And be careful about having the principal amount of the new loan increase. If a goal of yours is to stay on track paying it off, then you should only increase the principal amount if it indeed the best option (sometimes it is.)
My two cents!
 YttriumNitrate
 Posts: 771
 Joined: Tue Mar 26, 2013 12:13 pm
 Location: Midwest
Re: should we refinance?
Don't forget about that tricky little devil called "inflation"...
Last edited by YttriumNitrate on Tue Jun 09, 2015 9:09 am, edited 1 time in total.

 Posts: 299
 Joined: Sun Mar 08, 2009 8:01 am
Re: should we refinance?
schmitz wrote:the is now offering a 15 year at 2.875%.
so right now im at 30 year/3.875%  . . . . i guess the big question is can I afford $700 extra per month because refinancing adds risk. i can always stop adding $700 if i keep my current loan but if i refinance to the 15 year i have to pay it. right now we could afford $700 per month...in 5 years? in 10 years? who knows?
A full point lower in interest will clearly net you substantial savings whether you are looking at the short, medium or long term. You haven't given us enough information to answer the second question on risk  how stable is your job; how in demand are your skills; and how long would your emergency fund last you? If you have cushion in your current budget and sufficient resources to carry you for a while in the event of job loss, I personally wouldn't be scared away from the large savings by committing to the higher payment.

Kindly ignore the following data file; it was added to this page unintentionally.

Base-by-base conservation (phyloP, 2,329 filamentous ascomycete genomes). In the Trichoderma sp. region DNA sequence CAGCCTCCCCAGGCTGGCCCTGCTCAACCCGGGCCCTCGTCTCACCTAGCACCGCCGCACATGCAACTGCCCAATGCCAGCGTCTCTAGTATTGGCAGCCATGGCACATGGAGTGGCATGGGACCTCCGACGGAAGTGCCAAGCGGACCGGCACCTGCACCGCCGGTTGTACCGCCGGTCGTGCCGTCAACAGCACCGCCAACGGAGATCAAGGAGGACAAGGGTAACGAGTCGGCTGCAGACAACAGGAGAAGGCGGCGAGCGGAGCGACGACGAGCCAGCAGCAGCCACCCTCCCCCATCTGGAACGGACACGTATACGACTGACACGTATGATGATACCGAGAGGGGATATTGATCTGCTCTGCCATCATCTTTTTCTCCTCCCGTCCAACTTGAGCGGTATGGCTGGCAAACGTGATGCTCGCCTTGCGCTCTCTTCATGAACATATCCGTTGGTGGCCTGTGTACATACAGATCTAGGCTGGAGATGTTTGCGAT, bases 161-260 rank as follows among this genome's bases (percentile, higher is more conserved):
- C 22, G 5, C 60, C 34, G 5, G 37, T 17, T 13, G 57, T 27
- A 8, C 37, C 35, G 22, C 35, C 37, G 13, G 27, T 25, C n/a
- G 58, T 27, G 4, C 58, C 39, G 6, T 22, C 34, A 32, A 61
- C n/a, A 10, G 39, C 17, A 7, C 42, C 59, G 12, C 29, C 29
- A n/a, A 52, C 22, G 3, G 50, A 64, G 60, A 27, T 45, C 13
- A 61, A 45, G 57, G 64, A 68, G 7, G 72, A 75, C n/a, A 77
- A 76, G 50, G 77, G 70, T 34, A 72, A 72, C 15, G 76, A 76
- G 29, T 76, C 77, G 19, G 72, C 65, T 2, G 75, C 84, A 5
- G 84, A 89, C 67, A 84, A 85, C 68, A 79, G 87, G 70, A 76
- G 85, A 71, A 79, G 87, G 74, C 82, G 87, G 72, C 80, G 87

Re: should we refinance?
Yes, a 15 year note is cheaper and saves you considerably because you have 15 years less interest!
The downside is the increased payment, which is a big issue to many people.
We just refi to a 10 year note (from a 15) at 2.75% (down from 4.375%). Our payments are more (considerably more than a 30), but we can easily afford it so its not a big deal.
Shorter terms save you interest in the long run; but they cost more each month. Plus, on a 15, you are paying about 50/50 P&I from the start, on a 30, its like 95% of your payment goes to interest for years!
The downside is the increased payment, which is a big issue to many people.
We just refi to a 10 year note (from a 15) at 2.75% (down from 4.375%). Our payments are more (considerably more than a 30), but we can easily afford it so its not a big deal.
Shorter terms save you interest in the long run; but they cost more each month. Plus, on a 15, you are paying about 50/50 P&I from the start, on a 30, its like 95% of your payment goes to interest for years!
Re: should we refinance?
VgSince1982 wrote:I like to look at the math a little more simply. It provides a better starting point than computing years and years worth of payments.
Start with the principal and interest (P+I) portion of your payment:
Your mortgage company computes your current month's interest by multiplying your monthly rate (yearly divided by 12) and your loan balance. That's it. Anything else in your P+I payment is principal and you are paying yourself back.
Right now, at $320,000 and 3.875%, this month's interest owed is $1033. (320000 times .03875 divided by 12)
If you changed to 3.625%, this month's interest owed is $967. (320000 times .03625 divided by 12)
If you changed ot 2.875%, this month's interest owed is $767. (320000 times .02875 divided by 12)
If you are able to deduct your mortgage interest then need to also adjust by that. For example if you are in the 25% tax bracket and the cost of $100 in mortgage interest is $75.
One key thing to also consider if you are maxing out all your tax advantaged retirement accounts that you and any spouse could use. It would take some compelling argument to justify paying $700 a month extra to get a 15 year mortgage if you could be putting that into a deductible 401K instead.